Whether it's walking in the park, enjoying outdoor picnics, attending baseball games, or going swimming, summer includes countless fun pursuits. What's more, summertime involves various traditions, such as traveling to favorite vacation destinations, watching Fourth of July fireworks, and attending family reunions. For older adults, missing out on summer’s fun can create feelings of isolation and loneliness.
Ask a clergy member who comes to mind when he or she hears the abbreviation, "CEO," and the answer might surprise you. It's likely not a business leader that the pastor thinks of, but an infrequent churchgoer: the so-called Christmas and Easter Only service attendees. Whether it's the holiday spirit or a bit of guilt, Christmas and Easter fill the pews with numerous members who rarely visit their church the remainder of the year.
A similar phenomenon happens in visiting older adults. Many friends and family members make a point to visit their loved ones during holidays and birthdays while infrequently visiting at other times.
We often correlate loneliness with holiday seasons and fail to see it as a year-round problem. As a result, older adults can feel especially isolated during the summertime when loved ones are often too busy having fun to visit.
Isolation and Loneliness
According to Dr. Stephanie Cacioppo, assistant professor of psychiatry and behavioral neuroscience at the University of Chicago Medical Center, one in three older adults is lonely—a state of mind associated with depression, irritability, and self-centeredness.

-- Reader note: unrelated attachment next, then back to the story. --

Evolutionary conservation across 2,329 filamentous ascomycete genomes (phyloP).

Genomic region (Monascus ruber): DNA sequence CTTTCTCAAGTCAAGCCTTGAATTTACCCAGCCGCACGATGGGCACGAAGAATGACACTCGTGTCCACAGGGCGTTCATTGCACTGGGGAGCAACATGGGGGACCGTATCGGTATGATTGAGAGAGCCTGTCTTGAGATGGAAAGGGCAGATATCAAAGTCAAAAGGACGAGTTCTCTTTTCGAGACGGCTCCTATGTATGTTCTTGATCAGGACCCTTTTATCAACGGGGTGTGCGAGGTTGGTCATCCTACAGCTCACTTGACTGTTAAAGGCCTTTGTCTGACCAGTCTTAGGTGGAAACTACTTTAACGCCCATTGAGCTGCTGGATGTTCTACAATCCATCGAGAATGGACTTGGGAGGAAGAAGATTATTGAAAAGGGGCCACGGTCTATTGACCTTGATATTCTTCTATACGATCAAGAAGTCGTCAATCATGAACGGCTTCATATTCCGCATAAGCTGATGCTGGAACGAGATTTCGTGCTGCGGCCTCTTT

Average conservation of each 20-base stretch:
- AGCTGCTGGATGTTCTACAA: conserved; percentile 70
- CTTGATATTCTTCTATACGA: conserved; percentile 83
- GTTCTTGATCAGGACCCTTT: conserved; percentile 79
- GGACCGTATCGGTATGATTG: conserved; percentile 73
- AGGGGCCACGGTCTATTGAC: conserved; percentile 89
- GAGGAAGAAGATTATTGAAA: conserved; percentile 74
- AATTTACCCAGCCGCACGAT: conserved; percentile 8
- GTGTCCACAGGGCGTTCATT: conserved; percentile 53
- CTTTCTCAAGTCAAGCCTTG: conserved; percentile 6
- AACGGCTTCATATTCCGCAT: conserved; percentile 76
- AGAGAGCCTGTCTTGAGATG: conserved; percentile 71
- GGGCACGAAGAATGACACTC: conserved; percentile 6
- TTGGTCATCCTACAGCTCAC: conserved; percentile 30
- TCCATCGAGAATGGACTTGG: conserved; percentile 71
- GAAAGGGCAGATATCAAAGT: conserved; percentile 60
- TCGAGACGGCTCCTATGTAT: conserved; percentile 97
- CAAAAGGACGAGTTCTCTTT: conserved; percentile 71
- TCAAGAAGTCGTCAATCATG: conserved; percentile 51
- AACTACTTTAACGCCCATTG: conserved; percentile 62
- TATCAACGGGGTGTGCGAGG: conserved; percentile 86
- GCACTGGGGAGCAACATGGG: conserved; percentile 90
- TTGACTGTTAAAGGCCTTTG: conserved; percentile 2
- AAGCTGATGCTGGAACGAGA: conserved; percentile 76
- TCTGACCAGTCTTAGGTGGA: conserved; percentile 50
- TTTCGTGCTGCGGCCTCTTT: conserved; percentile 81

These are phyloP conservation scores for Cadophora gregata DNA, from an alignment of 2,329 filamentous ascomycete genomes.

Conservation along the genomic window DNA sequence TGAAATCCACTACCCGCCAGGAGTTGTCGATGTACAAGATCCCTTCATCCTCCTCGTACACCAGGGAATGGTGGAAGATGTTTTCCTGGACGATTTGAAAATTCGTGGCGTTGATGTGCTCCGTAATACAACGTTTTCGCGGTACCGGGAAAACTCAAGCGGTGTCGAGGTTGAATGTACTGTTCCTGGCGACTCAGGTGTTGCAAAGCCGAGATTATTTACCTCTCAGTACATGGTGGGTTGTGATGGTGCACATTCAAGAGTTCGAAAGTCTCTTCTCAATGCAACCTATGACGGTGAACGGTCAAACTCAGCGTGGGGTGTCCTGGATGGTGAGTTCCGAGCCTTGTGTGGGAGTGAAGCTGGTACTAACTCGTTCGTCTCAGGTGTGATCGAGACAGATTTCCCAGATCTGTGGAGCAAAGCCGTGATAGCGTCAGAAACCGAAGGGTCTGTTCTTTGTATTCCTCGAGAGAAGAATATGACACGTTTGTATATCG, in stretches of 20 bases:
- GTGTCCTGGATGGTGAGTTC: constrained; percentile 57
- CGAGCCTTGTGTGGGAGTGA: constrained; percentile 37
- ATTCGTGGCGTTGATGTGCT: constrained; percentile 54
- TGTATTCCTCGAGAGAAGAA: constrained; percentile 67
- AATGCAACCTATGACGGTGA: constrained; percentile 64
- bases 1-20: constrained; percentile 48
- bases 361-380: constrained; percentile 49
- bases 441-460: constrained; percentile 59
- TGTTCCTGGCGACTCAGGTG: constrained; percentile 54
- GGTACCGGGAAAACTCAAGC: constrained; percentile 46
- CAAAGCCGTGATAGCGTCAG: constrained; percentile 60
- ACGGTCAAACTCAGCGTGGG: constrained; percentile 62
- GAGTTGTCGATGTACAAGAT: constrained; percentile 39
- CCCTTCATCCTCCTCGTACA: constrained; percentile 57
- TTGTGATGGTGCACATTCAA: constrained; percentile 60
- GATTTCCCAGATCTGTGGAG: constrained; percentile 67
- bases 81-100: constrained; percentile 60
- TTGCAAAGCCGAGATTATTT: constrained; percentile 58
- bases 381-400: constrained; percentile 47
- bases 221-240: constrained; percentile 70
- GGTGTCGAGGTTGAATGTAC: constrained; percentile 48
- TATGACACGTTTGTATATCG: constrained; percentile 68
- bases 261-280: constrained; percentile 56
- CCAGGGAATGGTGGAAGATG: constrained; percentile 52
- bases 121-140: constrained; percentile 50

Loneliness can result from many factors, including life-changing events such as retirement, a loved one's death, an illness, or loss of mobility.
Even those residing in senior living communities—surrounded by people their ages who share similar interests—can experience loneliness. That's because loneliness is more than being physically alone. It also involves feeling isolated from loved ones and cut off from favorite activities.
Making Visits Count
While enjoying summer's many pastimes, remember to make time for those loved ones who would relish your visit. Like everyone else, older adults enjoy socializing, being outdoors, and staying active. Try including your loved one in a day of fun pursuits, sharing a long conversation at home, or grabbing a bite to eat. What matters most is providing a break from routine and spending quality time together.
If your loved one lives in an assisted living facility, you can create summer fun without leaving the campus. Many communities offer a variety of onsite family events, as well as gathering areas for residents and friends to socialize. Take a stroll and explore the grounds together, play cards on the patio, or catch up over a meal in the dining room.
Even with all the amenities that communities offer, residents enjoy leaving the campus occasionally. Simple activities such as lunch dates, shopping, or taking grandchildren to the zoo can have a significant impact on overcoming feelings of isolation.
If you're uncertain how to make the most from visiting someone in a senior living facility, ask a staff member. Caregivers should be able to tell you what time of day is best for visiting your loved one, along with what type of activities he or she would enjoy.
Visiting older loved ones helps elevate their spirits—as well as your own. Don't let the summer go by without a visit.